In the case of a purchase transaction, the appraisal is ordered and completed after you and the seller have signed a sales contract.  The buyer will pay for the appraisal in advance.  Regardless of the outcome of the appraisal, this fee is nonrefundable. The lender will hire a third-party appraisal management firm to ensure the appraisal is independent, with little likelihood of bias in the report.  The property is inspected (with somewhat different criteria than a home inspection). The findings are then compared with similar properties in the same area.  After adjustments are made for differences such as the number of bedrooms and bathrooms and lot size, the appraiser comes up with a value.

Your real estate agent is also able to estimate the value of your property. He or she will have access to the same information that appraisers do, and an agent with experience should be able to come very close to the value submitted by the appraiser.  The lender, however, relies on the appraisal report, and that affects you: if the property is priced higher than its appraisal value, your lender is very unlikely to loan you the money to purchase it.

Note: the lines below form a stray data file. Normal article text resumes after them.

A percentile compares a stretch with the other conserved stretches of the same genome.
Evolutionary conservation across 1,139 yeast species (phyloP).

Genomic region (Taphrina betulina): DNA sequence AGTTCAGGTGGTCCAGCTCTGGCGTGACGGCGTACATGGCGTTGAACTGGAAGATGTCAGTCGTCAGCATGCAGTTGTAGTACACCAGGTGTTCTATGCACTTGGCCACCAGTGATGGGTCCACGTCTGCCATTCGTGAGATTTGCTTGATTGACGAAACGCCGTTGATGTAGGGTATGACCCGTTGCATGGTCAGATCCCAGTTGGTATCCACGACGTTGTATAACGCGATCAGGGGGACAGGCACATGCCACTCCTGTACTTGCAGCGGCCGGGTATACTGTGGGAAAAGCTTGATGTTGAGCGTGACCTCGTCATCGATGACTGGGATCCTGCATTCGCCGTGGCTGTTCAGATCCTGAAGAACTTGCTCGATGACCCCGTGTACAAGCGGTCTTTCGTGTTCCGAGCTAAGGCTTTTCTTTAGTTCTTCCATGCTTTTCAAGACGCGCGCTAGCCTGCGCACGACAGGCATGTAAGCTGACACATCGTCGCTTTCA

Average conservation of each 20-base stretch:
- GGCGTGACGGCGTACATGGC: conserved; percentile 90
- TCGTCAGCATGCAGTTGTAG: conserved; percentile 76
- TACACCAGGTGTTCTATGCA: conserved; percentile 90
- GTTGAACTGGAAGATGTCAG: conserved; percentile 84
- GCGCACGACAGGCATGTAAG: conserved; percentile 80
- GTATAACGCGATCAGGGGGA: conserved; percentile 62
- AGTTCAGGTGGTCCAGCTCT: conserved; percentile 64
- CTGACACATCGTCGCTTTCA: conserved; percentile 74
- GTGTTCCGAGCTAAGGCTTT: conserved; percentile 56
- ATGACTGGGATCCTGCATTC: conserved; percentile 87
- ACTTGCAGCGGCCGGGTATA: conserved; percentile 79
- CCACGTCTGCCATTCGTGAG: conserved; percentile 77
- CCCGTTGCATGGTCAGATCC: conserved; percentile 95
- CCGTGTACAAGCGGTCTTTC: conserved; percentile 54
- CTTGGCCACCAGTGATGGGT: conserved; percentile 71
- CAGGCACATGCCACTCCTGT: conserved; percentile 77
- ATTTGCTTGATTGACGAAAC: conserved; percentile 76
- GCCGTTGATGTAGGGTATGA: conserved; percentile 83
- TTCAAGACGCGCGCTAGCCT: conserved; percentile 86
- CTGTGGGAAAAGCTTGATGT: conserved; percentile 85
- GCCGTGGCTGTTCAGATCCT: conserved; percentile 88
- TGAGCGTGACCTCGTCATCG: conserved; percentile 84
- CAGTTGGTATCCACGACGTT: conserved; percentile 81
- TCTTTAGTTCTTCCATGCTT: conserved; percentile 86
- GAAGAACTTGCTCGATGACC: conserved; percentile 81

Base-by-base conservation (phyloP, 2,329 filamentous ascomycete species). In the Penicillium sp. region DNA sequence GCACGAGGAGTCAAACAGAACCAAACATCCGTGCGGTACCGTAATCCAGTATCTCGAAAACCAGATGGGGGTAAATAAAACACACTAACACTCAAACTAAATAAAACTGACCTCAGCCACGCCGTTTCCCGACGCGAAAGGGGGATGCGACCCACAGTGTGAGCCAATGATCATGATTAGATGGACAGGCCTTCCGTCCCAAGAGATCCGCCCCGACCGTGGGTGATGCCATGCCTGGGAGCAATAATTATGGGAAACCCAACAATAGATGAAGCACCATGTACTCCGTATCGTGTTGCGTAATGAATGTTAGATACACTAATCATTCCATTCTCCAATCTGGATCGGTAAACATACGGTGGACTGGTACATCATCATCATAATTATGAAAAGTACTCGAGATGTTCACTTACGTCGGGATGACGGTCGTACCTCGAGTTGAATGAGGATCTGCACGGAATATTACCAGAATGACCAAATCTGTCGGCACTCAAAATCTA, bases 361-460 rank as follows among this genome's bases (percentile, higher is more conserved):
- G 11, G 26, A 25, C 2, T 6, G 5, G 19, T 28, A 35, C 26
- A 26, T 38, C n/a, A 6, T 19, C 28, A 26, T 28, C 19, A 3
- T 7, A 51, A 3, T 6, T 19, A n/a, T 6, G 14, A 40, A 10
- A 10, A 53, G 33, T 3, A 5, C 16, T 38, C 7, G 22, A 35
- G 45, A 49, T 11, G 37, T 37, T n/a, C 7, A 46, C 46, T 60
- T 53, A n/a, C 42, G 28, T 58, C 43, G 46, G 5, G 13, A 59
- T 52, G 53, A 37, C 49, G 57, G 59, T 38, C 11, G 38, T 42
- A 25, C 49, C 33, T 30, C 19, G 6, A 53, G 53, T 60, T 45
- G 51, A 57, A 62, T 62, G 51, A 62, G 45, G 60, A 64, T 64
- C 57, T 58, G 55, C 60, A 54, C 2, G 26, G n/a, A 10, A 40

Of course, that also protects you, as you likely won’t want to pay more than the property is worth.

Content provided by MiLEND, Inc. 

Ensure Your Happiness with Your Locked-In Rate

Ensure Your Happiness with Your Locked-In Rate 1024 536 John Robinson

Ensure Your Happiness with Your Locked-In Rate

Just like the stock market, mortgage rates fluctuate. They may move daily, or even hourly, and often significantly in response to global events.

When you are negotiating a mortgage, you can “lock in” the mortgage interest rate through an arrangement with your lender. The arrangement will specify a time period over which you can lock in at the current interest rate. Before you lock in your rate, you need to ensure the rate is one you are happy with not just for now, but for as long as you have the mortgage.

Because rates fluctuate, it can—and does—happen that after you’ve locked in, rates fall. A lock is a commitment on your part and your lender’s part to accept a certain interest rate, and it’s unlikely that you will be able to get it lowered once you’ve made this commitment through the agreement with your lender. On the flip side if the rates go up you lender cannot raise you rate during the lock-in period.